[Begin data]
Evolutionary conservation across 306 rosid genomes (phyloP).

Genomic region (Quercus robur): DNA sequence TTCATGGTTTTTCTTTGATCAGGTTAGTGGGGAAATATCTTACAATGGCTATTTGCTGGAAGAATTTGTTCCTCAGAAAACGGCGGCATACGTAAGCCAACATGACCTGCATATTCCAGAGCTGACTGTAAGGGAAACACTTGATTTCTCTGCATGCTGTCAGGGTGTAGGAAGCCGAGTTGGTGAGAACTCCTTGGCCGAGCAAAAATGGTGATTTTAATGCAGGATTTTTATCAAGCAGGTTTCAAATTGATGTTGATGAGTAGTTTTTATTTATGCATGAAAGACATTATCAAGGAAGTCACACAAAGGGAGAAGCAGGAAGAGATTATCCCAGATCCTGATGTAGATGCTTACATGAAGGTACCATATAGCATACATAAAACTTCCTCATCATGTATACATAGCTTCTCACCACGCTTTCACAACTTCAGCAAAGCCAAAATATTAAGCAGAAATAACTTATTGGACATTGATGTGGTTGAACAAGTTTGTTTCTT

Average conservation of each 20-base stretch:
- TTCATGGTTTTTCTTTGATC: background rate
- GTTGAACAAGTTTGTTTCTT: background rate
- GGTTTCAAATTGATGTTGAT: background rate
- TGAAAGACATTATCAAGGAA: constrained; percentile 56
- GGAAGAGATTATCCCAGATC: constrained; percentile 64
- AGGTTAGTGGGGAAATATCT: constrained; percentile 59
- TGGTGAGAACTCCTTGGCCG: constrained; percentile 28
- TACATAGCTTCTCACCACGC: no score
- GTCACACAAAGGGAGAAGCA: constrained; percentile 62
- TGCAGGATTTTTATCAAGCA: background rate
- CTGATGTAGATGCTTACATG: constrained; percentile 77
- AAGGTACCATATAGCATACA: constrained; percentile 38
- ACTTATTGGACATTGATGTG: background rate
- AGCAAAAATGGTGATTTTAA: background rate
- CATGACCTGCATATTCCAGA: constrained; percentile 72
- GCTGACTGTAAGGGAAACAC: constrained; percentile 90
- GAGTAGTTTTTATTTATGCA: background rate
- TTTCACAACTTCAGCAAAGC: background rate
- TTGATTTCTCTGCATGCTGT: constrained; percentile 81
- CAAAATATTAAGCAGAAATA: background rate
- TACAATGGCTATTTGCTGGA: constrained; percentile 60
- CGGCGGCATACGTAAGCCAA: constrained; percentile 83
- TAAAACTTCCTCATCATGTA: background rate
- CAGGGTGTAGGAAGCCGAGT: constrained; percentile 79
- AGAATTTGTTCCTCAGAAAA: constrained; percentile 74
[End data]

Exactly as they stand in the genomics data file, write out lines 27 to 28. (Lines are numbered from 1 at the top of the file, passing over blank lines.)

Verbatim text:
- CAGGGTGTAGGAAGCCGAGT: constrained; percentile 79
- AGAATTTGTTCCTCAGAAAA: constrained; percentile 74